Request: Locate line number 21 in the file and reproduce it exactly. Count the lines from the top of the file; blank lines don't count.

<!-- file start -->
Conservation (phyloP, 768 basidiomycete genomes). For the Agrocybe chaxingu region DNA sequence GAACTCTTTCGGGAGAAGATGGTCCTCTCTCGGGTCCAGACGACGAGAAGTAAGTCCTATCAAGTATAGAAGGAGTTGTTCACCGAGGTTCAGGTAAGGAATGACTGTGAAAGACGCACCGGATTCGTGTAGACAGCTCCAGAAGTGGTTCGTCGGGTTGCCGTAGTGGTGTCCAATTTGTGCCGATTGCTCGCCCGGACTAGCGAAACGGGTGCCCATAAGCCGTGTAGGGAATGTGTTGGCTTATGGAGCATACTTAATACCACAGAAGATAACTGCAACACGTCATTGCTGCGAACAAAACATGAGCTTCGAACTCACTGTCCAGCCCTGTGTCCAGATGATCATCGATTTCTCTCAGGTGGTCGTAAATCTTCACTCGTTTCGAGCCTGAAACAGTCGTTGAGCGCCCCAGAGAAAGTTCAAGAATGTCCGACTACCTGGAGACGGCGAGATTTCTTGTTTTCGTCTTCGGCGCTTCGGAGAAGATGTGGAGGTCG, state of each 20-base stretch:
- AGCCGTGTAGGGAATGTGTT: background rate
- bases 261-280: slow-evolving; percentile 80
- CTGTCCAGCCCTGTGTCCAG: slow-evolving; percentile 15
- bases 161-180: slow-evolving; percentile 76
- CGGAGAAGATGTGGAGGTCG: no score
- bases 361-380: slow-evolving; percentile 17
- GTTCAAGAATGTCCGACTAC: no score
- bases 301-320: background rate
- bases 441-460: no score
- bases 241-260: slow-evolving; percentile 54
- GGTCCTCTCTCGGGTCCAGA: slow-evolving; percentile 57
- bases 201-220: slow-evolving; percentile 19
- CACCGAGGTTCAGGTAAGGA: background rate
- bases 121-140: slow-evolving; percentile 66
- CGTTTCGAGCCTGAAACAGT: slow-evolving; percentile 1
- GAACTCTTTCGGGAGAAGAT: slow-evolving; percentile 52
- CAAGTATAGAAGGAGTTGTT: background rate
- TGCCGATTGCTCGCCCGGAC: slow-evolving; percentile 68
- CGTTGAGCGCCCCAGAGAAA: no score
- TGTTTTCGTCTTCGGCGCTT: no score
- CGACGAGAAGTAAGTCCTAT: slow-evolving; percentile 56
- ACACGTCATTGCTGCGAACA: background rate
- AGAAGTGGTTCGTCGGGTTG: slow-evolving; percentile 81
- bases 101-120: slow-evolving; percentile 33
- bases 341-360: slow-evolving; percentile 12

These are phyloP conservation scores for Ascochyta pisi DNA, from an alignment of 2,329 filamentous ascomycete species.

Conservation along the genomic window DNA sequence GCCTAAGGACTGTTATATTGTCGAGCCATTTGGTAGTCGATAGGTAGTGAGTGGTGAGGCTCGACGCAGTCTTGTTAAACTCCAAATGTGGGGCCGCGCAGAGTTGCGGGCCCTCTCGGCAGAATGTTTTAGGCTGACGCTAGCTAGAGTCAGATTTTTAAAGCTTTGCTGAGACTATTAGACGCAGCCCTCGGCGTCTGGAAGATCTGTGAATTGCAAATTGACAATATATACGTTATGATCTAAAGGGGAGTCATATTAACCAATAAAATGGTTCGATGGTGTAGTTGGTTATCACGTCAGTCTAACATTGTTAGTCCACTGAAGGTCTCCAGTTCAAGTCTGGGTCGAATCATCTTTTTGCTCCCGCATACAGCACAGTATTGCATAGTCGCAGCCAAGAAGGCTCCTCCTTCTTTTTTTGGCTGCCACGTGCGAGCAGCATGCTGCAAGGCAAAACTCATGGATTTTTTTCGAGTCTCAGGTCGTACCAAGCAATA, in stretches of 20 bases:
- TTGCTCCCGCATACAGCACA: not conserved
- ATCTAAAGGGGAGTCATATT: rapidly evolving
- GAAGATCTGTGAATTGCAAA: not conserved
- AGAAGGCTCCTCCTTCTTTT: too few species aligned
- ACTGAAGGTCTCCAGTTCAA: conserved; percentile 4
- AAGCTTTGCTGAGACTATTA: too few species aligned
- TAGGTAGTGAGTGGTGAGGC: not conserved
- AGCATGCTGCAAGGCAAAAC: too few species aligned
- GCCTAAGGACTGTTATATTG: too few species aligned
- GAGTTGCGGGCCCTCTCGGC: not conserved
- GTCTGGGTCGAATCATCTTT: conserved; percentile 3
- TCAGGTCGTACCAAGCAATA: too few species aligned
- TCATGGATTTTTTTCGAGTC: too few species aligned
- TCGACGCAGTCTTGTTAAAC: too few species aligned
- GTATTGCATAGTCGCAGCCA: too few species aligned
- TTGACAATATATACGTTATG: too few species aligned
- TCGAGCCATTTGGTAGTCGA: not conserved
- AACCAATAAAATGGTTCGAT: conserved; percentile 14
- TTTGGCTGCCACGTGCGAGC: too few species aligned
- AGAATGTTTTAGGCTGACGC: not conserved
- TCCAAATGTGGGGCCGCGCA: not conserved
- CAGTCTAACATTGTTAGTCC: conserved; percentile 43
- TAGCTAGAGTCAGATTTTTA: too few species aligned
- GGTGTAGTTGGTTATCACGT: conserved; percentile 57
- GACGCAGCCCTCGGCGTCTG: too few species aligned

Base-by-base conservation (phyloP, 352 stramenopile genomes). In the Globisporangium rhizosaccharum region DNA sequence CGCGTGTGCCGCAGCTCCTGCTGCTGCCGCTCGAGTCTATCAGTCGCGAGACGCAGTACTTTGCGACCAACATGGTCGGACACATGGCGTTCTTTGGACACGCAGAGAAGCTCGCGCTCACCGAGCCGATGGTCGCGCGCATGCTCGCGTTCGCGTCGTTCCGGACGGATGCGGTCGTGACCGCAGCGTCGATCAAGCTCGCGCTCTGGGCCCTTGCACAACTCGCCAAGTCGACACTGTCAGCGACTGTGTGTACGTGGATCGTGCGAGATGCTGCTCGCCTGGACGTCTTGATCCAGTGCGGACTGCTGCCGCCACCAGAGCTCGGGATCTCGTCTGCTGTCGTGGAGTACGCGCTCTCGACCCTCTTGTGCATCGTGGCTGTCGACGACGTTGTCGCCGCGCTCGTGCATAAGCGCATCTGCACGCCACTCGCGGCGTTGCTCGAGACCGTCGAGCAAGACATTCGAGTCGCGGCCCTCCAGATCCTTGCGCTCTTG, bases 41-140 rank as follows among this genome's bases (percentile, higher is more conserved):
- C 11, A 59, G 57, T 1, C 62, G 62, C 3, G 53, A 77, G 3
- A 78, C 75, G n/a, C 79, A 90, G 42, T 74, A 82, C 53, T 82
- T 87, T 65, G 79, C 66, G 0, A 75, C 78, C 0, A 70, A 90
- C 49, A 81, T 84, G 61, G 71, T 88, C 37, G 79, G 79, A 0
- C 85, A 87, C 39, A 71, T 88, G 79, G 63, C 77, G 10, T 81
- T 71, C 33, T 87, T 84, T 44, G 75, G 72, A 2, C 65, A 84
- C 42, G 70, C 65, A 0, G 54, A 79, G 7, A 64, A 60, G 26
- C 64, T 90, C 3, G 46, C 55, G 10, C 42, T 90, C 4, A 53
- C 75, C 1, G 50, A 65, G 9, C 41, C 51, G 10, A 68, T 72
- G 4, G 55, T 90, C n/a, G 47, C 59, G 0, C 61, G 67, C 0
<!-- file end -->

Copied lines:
- TGTTTTCGTCTTCGGCGCTT: no score